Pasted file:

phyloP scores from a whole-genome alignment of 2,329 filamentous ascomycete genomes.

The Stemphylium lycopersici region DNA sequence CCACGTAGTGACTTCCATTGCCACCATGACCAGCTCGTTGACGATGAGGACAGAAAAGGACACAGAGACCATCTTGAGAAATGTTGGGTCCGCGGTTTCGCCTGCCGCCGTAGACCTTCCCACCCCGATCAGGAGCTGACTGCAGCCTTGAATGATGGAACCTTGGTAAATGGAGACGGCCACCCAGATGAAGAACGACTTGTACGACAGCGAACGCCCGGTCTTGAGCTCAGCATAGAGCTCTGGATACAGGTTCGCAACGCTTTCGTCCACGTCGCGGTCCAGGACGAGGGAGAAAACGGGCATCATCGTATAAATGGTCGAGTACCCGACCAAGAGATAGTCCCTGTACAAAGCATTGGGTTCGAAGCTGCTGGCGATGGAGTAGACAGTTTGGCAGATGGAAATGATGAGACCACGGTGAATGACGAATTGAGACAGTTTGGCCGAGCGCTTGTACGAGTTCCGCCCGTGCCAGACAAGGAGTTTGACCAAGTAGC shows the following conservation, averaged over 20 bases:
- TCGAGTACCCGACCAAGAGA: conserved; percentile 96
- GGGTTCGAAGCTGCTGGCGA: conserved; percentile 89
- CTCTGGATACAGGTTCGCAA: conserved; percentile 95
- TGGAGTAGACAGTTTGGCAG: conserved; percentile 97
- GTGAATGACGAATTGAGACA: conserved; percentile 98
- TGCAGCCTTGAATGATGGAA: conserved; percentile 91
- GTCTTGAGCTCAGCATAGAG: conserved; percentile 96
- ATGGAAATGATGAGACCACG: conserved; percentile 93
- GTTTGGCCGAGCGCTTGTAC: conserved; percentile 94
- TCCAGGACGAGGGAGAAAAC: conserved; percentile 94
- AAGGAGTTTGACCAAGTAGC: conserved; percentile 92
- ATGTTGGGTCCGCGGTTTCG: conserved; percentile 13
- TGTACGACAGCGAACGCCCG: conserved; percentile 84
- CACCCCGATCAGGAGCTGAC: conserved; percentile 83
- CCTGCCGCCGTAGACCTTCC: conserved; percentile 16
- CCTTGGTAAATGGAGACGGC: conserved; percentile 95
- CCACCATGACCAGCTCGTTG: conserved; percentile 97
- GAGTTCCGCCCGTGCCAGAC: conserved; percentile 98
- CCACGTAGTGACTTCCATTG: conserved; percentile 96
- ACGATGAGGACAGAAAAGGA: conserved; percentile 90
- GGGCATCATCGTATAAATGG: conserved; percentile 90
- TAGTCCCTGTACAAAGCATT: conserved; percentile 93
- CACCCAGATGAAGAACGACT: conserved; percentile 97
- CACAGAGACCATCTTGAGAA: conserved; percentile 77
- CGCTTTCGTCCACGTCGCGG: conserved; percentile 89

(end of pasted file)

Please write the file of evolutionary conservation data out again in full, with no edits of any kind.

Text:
phyloP scores from a whole-genome alignment of 2,329 filamentous ascomycete genomes.

The Stemphylium lycopersici region DNA sequence CCACGTAGTGACTTCCATTGCCACCATGACCAGCTCGTTGACGATGAGGACAGAAAAGGACACAGAGACCATCTTGAGAAATGTTGGGTCCGCGGTTTCGCCTGCCGCCGTAGACCTTCCCACCCCGATCAGGAGCTGACTGCAGCCTTGAATGATGGAACCTTGGTAAATGGAGACGGCCACCCAGATGAAGAACGACTTGTACGACAGCGAACGCCCGGTCTTGAGCTCAGCATAGAGCTCTGGATACAGGTTCGCAACGCTTTCGTCCACGTCGCGGTCCAGGACGAGGGAGAAAACGGGCATCATCGTATAAATGGTCGAGTACCCGACCAAGAGATAGTCCCTGTACAAAGCATTGGGTTCGAAGCTGCTGGCGATGGAGTAGACAGTTTGGCAGATGGAAATGATGAGACCACGGTGAATGACGAATTGAGACAGTTTGGCCGAGCGCTTGTACGAGTTCCGCCCGTGCCAGACAAGGAGTTTGACCAAGTAGC shows the following conservation, averaged over 20 bases:
- TCGAGTACCCGACCAAGAGA: conserved; percentile 96
- GGGTTCGAAGCTGCTGGCGA: conserved; percentile 89
- CTCTGGATACAGGTTCGCAA: conserved; percentile 95
- TGGAGTAGACAGTTTGGCAG: conserved; percentile 97
- GTGAATGACGAATTGAGACA: conserved; percentile 98
- TGCAGCCTTGAATGATGGAA: conserved; percentile 91
- GTCTTGAGCTCAGCATAGAG: conserved; percentile 96
- ATGGAAATGATGAGACCACG: conserved; percentile 93
- GTTTGGCCGAGCGCTTGTAC: conserved; percentile 94
- TCCAGGACGAGGGAGAAAAC: conserved; percentile 94
- AAGGAGTTTGACCAAGTAGC: conserved; percentile 92
- ATGTTGGGTCCGCGGTTTCG: conserved; percentile 13
- TGTACGACAGCGAACGCCCG: conserved; percentile 84
- CACCCCGATCAGGAGCTGAC: conserved; percentile 83
- CCTGCCGCCGTAGACCTTCC: conserved; percentile 16
- CCTTGGTAAATGGAGACGGC: conserved; percentile 95
- CCACCATGACCAGCTCGTTG: conserved; percentile 97
- GAGTTCCGCCCGTGCCAGAC: conserved; percentile 98
- CCACGTAGTGACTTCCATTG: conserved; percentile 96
- ACGATGAGGACAGAAAAGGA: conserved; percentile 90
- GGGCATCATCGTATAAATGG: conserved; percentile 90
- TAGTCCCTGTACAAAGCATT: conserved; percentile 93
- CACCCAGATGAAGAACGACT: conserved; percentile 97
- CACAGAGACCATCTTGAGAA: conserved; percentile 77
- CGCTTTCGTCCACGTCGCGG: conserved; percentile 89